Written by: Hafsa Bint Yar Muhammad Nizamani
Whenever I visited my maternal grandmother, she always instructed me
to be cautious of buffaloes in the streets. "Hina beti, be careful of the buffaloes. Never come here alone or with little children. I afraid that the buffaloes might harm you," she used to tell me. But I never paid any heed to her. I said, “Yes, nani I will,” only to pacify her. ‘She is a timid old lady and that is why she is scared of the creatures otherwise what can the buffaloes do to me?’ I said to myself.
"Beti, recite such and such dua when you see donkeys on the roads and such and such du’a when you see dogs in the streets and you won’t come to any harm,” she would tell me. “If you see the buffaloes even from far away stop walking. Try to find some shelter because these buffaloes are very dangerous. They attack women wearing black abayas."
Even then I wasn’t afraid of the black beasts. I did not pay any heed to my maternal grandmother's instructions.
It is said, "Experience is the best teacher." It so happened that one day I got late coming back from my grandmother's home. As soon as I put on my abaya, my grandmother began to instruct me as usual. What happened next taught me well what my grandmother could not teach me.
After leaving my grandmother's home, my son and I had hardly walked a few yards when we saw a herd of buffaloes coming towards us. My little son got frightened and said, "Mother, the… the buffaloes are coming." "Let them come,” I said. “They are coming on their side of the road, we are walking on our side." I continued on my way, unafraid.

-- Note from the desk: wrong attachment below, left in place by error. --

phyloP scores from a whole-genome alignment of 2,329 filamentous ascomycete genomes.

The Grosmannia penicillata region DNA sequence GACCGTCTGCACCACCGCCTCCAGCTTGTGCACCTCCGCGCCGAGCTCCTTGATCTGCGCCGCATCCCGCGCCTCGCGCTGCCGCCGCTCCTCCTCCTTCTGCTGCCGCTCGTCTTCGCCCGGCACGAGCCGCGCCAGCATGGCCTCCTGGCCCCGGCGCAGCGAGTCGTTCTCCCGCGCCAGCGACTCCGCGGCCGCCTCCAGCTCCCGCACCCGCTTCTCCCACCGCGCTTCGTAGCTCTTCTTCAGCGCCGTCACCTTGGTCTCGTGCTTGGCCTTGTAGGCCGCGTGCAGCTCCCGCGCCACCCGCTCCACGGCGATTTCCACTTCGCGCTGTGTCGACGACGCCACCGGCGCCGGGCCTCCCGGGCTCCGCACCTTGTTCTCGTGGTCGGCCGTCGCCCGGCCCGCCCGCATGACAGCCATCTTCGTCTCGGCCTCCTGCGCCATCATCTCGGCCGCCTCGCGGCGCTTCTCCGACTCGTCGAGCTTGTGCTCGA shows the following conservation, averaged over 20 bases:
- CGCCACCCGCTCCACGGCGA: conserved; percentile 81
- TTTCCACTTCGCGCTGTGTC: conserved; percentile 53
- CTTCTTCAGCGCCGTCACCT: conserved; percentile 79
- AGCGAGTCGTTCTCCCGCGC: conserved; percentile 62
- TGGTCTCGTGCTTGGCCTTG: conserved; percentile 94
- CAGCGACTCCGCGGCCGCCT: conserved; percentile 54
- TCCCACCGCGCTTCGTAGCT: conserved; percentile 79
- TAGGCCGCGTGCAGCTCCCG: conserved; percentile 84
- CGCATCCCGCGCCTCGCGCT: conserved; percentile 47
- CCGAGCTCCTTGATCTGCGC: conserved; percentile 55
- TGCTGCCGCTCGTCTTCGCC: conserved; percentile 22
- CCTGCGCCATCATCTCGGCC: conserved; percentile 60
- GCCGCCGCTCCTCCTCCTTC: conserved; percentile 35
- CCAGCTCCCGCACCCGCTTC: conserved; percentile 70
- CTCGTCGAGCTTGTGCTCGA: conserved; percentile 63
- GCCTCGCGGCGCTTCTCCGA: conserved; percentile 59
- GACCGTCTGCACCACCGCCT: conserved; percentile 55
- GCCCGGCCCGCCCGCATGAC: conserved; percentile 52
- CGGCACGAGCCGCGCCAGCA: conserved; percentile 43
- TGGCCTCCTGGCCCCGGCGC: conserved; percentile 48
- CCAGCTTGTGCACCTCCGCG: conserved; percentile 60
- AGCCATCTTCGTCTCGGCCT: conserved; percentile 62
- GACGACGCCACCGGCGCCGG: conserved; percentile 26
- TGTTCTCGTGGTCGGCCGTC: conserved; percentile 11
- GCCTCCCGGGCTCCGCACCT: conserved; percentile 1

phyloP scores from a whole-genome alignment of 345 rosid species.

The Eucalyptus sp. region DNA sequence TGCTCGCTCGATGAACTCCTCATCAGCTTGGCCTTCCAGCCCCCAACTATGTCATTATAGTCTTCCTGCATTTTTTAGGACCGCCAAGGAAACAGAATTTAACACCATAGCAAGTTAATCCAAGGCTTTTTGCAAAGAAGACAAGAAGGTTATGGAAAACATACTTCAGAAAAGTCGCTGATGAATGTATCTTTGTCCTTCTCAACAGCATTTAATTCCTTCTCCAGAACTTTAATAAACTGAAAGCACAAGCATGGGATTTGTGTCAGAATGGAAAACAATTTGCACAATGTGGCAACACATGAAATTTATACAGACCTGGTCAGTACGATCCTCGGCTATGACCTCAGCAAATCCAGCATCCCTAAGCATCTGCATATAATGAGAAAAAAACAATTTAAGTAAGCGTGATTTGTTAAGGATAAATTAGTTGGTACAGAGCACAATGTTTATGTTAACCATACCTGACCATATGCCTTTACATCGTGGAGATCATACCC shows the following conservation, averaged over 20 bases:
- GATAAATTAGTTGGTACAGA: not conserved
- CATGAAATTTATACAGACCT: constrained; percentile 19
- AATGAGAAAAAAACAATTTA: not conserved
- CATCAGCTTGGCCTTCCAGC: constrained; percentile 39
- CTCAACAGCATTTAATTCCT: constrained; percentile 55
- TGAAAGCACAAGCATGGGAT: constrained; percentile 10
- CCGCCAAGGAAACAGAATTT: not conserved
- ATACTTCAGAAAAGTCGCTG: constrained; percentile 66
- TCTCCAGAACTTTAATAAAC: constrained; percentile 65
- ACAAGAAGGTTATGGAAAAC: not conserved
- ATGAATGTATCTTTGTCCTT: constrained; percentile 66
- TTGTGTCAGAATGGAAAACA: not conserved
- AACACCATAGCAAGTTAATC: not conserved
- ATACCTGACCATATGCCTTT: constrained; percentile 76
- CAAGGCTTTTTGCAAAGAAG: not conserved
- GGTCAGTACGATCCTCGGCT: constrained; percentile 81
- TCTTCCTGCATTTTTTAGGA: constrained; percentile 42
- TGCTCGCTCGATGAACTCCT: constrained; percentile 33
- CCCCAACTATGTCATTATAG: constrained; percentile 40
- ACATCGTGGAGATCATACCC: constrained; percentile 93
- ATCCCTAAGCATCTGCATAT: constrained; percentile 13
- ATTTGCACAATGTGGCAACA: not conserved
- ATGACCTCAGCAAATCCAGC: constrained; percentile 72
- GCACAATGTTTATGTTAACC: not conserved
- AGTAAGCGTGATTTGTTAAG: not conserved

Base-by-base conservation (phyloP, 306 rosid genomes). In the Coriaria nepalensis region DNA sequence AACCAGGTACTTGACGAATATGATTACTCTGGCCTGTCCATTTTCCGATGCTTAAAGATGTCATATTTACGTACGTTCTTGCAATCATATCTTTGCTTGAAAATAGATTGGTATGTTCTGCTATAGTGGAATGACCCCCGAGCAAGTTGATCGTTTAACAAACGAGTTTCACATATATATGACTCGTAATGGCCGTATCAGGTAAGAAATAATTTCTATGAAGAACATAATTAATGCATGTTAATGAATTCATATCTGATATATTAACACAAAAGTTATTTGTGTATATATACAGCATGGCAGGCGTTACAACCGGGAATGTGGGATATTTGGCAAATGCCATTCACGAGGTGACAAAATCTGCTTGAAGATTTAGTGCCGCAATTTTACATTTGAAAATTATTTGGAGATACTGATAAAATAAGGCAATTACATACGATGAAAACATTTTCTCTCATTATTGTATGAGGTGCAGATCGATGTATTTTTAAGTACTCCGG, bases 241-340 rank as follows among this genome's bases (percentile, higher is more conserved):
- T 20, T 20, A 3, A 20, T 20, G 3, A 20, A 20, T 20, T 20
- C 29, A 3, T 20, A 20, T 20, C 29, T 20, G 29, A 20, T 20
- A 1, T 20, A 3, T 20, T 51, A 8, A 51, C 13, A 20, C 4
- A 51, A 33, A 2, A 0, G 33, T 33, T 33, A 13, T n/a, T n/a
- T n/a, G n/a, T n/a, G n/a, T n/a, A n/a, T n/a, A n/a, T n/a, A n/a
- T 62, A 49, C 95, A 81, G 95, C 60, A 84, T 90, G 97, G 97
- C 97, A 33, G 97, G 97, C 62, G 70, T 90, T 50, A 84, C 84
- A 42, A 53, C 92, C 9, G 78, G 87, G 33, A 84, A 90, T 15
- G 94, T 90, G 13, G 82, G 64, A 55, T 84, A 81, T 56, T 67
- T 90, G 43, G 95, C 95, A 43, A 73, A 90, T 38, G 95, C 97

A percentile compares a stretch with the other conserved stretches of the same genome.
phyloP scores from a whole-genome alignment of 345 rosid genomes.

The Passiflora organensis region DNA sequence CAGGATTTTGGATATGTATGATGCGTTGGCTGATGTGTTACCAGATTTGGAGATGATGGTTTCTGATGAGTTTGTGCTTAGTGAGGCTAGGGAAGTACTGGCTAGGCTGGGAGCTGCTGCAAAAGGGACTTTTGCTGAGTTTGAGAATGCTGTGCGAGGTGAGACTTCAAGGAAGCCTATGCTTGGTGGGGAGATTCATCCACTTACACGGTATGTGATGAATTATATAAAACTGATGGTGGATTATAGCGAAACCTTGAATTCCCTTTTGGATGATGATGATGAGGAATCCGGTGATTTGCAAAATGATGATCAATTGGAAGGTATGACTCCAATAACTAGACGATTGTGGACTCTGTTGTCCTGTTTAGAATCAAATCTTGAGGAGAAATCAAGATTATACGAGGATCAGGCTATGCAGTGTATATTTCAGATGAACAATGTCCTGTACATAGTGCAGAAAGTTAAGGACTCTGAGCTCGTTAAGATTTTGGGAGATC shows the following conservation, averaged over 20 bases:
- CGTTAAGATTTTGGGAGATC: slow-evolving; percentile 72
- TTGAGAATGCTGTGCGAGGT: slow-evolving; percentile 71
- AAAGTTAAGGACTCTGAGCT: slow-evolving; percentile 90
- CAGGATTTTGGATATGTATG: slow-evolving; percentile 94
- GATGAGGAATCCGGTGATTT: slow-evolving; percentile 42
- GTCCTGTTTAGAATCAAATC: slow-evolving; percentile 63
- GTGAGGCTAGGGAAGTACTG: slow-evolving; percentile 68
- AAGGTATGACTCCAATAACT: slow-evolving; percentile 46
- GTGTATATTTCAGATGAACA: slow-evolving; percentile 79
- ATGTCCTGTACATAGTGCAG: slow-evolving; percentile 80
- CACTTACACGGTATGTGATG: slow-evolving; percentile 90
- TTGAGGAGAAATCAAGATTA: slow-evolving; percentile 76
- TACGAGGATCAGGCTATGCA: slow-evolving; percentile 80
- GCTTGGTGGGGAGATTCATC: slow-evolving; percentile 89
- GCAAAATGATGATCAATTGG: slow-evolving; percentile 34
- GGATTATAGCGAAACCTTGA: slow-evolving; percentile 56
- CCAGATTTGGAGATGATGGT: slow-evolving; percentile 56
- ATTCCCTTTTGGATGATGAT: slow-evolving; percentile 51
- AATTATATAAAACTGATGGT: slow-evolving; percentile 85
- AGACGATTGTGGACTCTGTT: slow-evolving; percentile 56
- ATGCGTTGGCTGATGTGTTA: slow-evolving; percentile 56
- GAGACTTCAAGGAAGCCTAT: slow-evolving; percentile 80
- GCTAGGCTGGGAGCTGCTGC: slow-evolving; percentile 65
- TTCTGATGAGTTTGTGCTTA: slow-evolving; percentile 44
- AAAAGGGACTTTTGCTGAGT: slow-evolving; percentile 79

When we came near the buffaloes the herdsman shouted, "Run! Run! These buffaloes will attack you." And then one of the buffaloes started running towards us. I didn’t know what to do. I had a six-month old daughter in my arms, my six-year old son was in front me how could I run? I held my daughter tightly, gripped my son's hand and started walking as fast as I could. We entered the nearest house and stood inside the door to escape the buffaloes. It was a mud-plastered house, usually found in our villages, with a big courtyard. We didn’t go near the rooms on the far side as we were just waiting for the herd to pass but then we saw that the buffaloes were coming straight towards us. We started shouting, "Help, help." As soon as the women of the house heard our cries, they came running towards us. They welcomed us with warm smiles and seeing our plight, they understood everything. One of them quickly brought water for us. They offered us a charpoy to sit on. One of them said, "Sister, these are our buffaloes. They do not attack anybody. Maybe they were chasing you because you are wearing black.” Those kind women served us cold lassi and saw us off. This was a poor man’s house. The inmates of the house were also very poor. But even though they were poor, they gave us a lot of respect.
After that incident, I fear the buffaloes. I am always very cautious when I see them even from far away. I remember my grandmother’s advice and keep as far away from them as I possibly can.